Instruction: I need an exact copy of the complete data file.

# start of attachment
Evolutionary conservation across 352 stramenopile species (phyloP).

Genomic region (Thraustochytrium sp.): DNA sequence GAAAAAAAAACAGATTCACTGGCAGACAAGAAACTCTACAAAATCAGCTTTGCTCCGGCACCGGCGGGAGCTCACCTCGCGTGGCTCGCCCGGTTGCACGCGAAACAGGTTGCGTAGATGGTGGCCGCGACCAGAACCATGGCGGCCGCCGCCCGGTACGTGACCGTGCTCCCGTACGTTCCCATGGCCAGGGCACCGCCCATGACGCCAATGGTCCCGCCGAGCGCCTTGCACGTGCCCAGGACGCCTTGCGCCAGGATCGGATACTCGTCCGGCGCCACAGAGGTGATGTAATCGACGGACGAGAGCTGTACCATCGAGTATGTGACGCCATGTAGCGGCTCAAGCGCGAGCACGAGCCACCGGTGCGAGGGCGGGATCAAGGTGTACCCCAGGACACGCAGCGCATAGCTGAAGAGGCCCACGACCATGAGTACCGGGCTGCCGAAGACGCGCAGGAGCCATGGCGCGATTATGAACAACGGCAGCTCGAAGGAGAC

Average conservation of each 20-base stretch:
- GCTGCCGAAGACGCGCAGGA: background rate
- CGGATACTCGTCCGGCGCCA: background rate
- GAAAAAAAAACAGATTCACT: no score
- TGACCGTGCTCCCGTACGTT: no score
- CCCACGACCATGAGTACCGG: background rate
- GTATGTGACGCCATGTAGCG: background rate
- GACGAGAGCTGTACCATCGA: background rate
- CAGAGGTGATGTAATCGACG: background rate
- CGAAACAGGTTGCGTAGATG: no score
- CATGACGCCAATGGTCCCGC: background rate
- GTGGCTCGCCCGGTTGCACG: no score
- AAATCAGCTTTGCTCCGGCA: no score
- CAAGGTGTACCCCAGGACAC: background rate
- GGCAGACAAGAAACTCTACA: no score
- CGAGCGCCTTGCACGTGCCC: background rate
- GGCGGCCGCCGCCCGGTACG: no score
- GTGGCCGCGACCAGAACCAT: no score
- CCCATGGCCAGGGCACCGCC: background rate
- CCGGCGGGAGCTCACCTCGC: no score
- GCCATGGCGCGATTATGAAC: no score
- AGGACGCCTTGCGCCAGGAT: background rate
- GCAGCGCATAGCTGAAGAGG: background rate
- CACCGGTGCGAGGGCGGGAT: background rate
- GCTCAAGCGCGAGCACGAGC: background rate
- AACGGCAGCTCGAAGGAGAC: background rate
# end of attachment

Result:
Evolutionary conservation across 352 stramenopile species (phyloP).

Genomic region (Thraustochytrium sp.): DNA sequence GAAAAAAAAACAGATTCACTGGCAGACAAGAAACTCTACAAAATCAGCTTTGCTCCGGCACCGGCGGGAGCTCACCTCGCGTGGCTCGCCCGGTTGCACGCGAAACAGGTTGCGTAGATGGTGGCCGCGACCAGAACCATGGCGGCCGCCGCCCGGTACGTGACCGTGCTCCCGTACGTTCCCATGGCCAGGGCACCGCCCATGACGCCAATGGTCCCGCCGAGCGCCTTGCACGTGCCCAGGACGCCTTGCGCCAGGATCGGATACTCGTCCGGCGCCACAGAGGTGATGTAATCGACGGACGAGAGCTGTACCATCGAGTATGTGACGCCATGTAGCGGCTCAAGCGCGAGCACGAGCCACCGGTGCGAGGGCGGGATCAAGGTGTACCCCAGGACACGCAGCGCATAGCTGAAGAGGCCCACGACCATGAGTACCGGGCTGCCGAAGACGCGCAGGAGCCATGGCGCGATTATGAACAACGGCAGCTCGAAGGAGAC

Average conservation of each 20-base stretch:
- GCTGCCGAAGACGCGCAGGA: background rate
- CGGATACTCGTCCGGCGCCA: background rate
- GAAAAAAAAACAGATTCACT: no score
- TGACCGTGCTCCCGTACGTT: no score
- CCCACGACCATGAGTACCGG: background rate
- GTATGTGACGCCATGTAGCG: background rate
- GACGAGAGCTGTACCATCGA: background rate
- CAGAGGTGATGTAATCGACG: background rate
- CGAAACAGGTTGCGTAGATG: no score
- CATGACGCCAATGGTCCCGC: background rate
- GTGGCTCGCCCGGTTGCACG: no score
- AAATCAGCTTTGCTCCGGCA: no score
- CAAGGTGTACCCCAGGACAC: background rate
- GGCAGACAAGAAACTCTACA: no score
- CGAGCGCCTTGCACGTGCCC: background rate
- GGCGGCCGCCGCCCGGTACG: no score
- GTGGCCGCGACCAGAACCAT: no score
- CCCATGGCCAGGGCACCGCC: background rate
- CCGGCGGGAGCTCACCTCGC: no score
- GCCATGGCGCGATTATGAAC: no score
- AGGACGCCTTGCGCCAGGAT: background rate
- GCAGCGCATAGCTGAAGAGG: background rate
- CACCGGTGCGAGGGCGGGAT: background rate
- GCTCAAGCGCGAGCACGAGC: background rate
- AACGGCAGCTCGAAGGAGAC: background rate